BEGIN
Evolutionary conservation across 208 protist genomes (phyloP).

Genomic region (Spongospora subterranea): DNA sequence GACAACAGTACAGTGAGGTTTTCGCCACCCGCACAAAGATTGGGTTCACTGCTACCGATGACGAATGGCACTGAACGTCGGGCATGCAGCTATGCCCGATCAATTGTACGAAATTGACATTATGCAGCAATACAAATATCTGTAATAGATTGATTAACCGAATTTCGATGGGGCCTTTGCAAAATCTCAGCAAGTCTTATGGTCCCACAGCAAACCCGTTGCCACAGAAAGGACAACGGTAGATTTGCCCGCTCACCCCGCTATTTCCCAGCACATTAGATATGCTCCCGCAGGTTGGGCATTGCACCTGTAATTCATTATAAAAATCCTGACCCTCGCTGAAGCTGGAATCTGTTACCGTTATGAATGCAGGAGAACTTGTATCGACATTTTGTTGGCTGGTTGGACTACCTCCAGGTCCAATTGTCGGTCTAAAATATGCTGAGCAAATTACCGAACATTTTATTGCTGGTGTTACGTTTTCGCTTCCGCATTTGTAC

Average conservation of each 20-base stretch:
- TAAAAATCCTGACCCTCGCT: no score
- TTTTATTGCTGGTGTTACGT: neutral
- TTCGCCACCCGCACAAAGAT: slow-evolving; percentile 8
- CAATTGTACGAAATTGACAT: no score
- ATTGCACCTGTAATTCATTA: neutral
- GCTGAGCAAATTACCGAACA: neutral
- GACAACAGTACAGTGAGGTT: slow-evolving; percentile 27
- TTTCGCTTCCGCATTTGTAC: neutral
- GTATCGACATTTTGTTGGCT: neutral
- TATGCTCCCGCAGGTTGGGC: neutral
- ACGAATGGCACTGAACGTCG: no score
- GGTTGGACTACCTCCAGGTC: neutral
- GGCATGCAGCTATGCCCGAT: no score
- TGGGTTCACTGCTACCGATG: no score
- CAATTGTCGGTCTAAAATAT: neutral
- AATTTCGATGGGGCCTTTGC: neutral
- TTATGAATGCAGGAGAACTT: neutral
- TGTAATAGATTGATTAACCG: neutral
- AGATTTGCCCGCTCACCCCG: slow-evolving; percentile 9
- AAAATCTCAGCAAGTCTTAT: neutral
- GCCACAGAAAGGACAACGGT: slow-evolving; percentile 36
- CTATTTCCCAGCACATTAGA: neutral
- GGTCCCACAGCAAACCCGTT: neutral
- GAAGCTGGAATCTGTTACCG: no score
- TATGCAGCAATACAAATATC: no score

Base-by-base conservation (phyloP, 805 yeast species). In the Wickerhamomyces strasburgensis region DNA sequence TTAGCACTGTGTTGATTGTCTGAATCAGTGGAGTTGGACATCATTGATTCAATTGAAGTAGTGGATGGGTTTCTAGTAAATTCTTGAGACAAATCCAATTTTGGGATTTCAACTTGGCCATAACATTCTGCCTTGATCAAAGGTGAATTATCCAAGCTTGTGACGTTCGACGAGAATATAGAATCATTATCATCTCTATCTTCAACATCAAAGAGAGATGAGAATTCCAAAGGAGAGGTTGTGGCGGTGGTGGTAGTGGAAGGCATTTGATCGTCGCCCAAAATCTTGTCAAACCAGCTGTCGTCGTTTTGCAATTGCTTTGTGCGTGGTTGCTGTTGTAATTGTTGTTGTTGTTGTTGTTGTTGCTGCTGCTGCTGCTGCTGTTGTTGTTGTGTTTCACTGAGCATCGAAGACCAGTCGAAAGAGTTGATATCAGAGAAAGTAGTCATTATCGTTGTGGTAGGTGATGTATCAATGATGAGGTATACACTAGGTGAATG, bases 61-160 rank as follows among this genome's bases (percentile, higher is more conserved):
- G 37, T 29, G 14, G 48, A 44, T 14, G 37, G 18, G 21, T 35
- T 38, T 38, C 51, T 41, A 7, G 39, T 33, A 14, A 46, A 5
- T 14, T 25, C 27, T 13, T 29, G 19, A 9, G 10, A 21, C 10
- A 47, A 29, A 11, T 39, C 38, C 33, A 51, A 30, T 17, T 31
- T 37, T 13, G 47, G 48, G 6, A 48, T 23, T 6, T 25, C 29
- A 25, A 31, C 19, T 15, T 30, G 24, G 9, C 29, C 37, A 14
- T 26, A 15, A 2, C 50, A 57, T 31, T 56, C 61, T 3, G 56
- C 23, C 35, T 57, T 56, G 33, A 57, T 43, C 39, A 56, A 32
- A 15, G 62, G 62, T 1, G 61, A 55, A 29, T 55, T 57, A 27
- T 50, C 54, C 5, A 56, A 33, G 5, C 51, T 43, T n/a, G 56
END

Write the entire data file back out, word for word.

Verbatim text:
Evolutionary conservation across 208 protist genomes (phyloP).

Genomic region (Spongospora subterranea): DNA sequence GACAACAGTACAGTGAGGTTTTCGCCACCCGCACAAAGATTGGGTTCACTGCTACCGATGACGAATGGCACTGAACGTCGGGCATGCAGCTATGCCCGATCAATTGTACGAAATTGACATTATGCAGCAATACAAATATCTGTAATAGATTGATTAACCGAATTTCGATGGGGCCTTTGCAAAATCTCAGCAAGTCTTATGGTCCCACAGCAAACCCGTTGCCACAGAAAGGACAACGGTAGATTTGCCCGCTCACCCCGCTATTTCCCAGCACATTAGATATGCTCCCGCAGGTTGGGCATTGCACCTGTAATTCATTATAAAAATCCTGACCCTCGCTGAAGCTGGAATCTGTTACCGTTATGAATGCAGGAGAACTTGTATCGACATTTTGTTGGCTGGTTGGACTACCTCCAGGTCCAATTGTCGGTCTAAAATATGCTGAGCAAATTACCGAACATTTTATTGCTGGTGTTACGTTTTCGCTTCCGCATTTGTAC

Average conservation of each 20-base stretch:
- TAAAAATCCTGACCCTCGCT: no score
- TTTTATTGCTGGTGTTACGT: neutral
- TTCGCCACCCGCACAAAGAT: slow-evolving; percentile 8
- CAATTGTACGAAATTGACAT: no score
- ATTGCACCTGTAATTCATTA: neutral
- GCTGAGCAAATTACCGAACA: neutral
- GACAACAGTACAGTGAGGTT: slow-evolving; percentile 27
- TTTCGCTTCCGCATTTGTAC: neutral
- GTATCGACATTTTGTTGGCT: neutral
- TATGCTCCCGCAGGTTGGGC: neutral
- ACGAATGGCACTGAACGTCG: no score
- GGTTGGACTACCTCCAGGTC: neutral
- GGCATGCAGCTATGCCCGAT: no score
- TGGGTTCACTGCTACCGATG: no score
- CAATTGTCGGTCTAAAATAT: neutral
- AATTTCGATGGGGCCTTTGC: neutral
- TTATGAATGCAGGAGAACTT: neutral
- TGTAATAGATTGATTAACCG: neutral
- AGATTTGCCCGCTCACCCCG: slow-evolving; percentile 9
- AAAATCTCAGCAAGTCTTAT: neutral
- GCCACAGAAAGGACAACGGT: slow-evolving; percentile 36
- CTATTTCCCAGCACATTAGA: neutral
- GGTCCCACAGCAAACCCGTT: neutral
- GAAGCTGGAATCTGTTACCG: no score
- TATGCAGCAATACAAATATC: no score

Base-by-base conservation (phyloP, 805 yeast species). In the Wickerhamomyces strasburgensis region DNA sequence TTAGCACTGTGTTGATTGTCTGAATCAGTGGAGTTGGACATCATTGATTCAATTGAAGTAGTGGATGGGTTTCTAGTAAATTCTTGAGACAAATCCAATTTTGGGATTTCAACTTGGCCATAACATTCTGCCTTGATCAAAGGTGAATTATCCAAGCTTGTGACGTTCGACGAGAATATAGAATCATTATCATCTCTATCTTCAACATCAAAGAGAGATGAGAATTCCAAAGGAGAGGTTGTGGCGGTGGTGGTAGTGGAAGGCATTTGATCGTCGCCCAAAATCTTGTCAAACCAGCTGTCGTCGTTTTGCAATTGCTTTGTGCGTGGTTGCTGTTGTAATTGTTGTTGTTGTTGTTGTTGTTGCTGCTGCTGCTGCTGCTGTTGTTGTTGTGTTTCACTGAGCATCGAAGACCAGTCGAAAGAGTTGATATCAGAGAAAGTAGTCATTATCGTTGTGGTAGGTGATGTATCAATGATGAGGTATACACTAGGTGAATG, bases 61-160 rank as follows among this genome's bases (percentile, higher is more conserved):
- G 37, T 29, G 14, G 48, A 44, T 14, G 37, G 18, G 21, T 35
- T 38, T 38, C 51, T 41, A 7, G 39, T 33, A 14, A 46, A 5
- T 14, T 25, C 27, T 13, T 29, G 19, A 9, G 10, A 21, C 10
- A 47, A 29, A 11, T 39, C 38, C 33, A 51, A 30, T 17, T 31
- T 37, T 13, G 47, G 48, G 6, A 48, T 23, T 6, T 25, C 29
- A 25, A 31, C 19, T 15, T 30, G 24, G 9, C 29, C 37, A 14
- T 26, A 15, A 2, C 50, A 57, T 31, T 56, C 61, T 3, G 56
- C 23, C 35, T 57, T 56, G 33, A 57, T 43, C 39, A 56, A 32
- A 15, G 62, G 62, T 1, G 61, A 55, A 29, T 55, T 57, A 27
- T 50, C 54, C 5, A 56, A 33, G 5, C 51, T 43, T n/a, G 56